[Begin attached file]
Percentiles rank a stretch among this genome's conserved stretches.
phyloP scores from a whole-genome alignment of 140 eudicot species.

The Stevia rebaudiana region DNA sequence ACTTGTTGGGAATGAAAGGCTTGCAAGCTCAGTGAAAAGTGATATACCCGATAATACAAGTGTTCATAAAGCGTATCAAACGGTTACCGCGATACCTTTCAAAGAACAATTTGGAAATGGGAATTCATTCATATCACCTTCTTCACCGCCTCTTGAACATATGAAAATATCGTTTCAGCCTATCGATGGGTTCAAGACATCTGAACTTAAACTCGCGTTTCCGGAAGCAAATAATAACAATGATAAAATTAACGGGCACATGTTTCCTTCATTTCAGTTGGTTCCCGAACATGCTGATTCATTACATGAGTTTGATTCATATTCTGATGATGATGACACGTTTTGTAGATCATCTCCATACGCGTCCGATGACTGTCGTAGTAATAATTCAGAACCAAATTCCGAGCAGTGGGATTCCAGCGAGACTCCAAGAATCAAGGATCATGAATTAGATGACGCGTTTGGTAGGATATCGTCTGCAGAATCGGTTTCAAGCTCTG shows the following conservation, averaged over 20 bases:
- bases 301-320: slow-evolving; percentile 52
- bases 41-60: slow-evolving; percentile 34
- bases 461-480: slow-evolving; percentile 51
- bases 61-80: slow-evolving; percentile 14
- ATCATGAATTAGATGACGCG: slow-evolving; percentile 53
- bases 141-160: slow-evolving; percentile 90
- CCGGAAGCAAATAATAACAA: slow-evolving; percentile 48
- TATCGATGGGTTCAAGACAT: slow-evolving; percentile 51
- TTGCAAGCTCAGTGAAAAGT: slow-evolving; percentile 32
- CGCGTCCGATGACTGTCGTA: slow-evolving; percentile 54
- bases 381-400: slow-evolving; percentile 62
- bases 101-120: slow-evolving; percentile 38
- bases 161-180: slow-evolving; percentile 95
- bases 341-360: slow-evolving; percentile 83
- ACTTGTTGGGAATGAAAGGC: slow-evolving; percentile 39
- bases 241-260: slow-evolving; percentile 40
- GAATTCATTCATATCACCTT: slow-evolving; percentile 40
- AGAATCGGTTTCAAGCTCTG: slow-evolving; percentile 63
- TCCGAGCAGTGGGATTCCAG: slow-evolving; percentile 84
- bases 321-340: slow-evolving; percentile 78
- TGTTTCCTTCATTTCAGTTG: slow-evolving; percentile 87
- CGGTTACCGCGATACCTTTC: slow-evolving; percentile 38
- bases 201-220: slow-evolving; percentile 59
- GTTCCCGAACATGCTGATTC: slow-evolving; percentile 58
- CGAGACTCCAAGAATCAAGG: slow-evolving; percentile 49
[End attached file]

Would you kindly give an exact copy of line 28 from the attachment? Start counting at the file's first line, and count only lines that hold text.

- CGAGACTCCAAGAATCAAGG: slow-evolving; percentile 49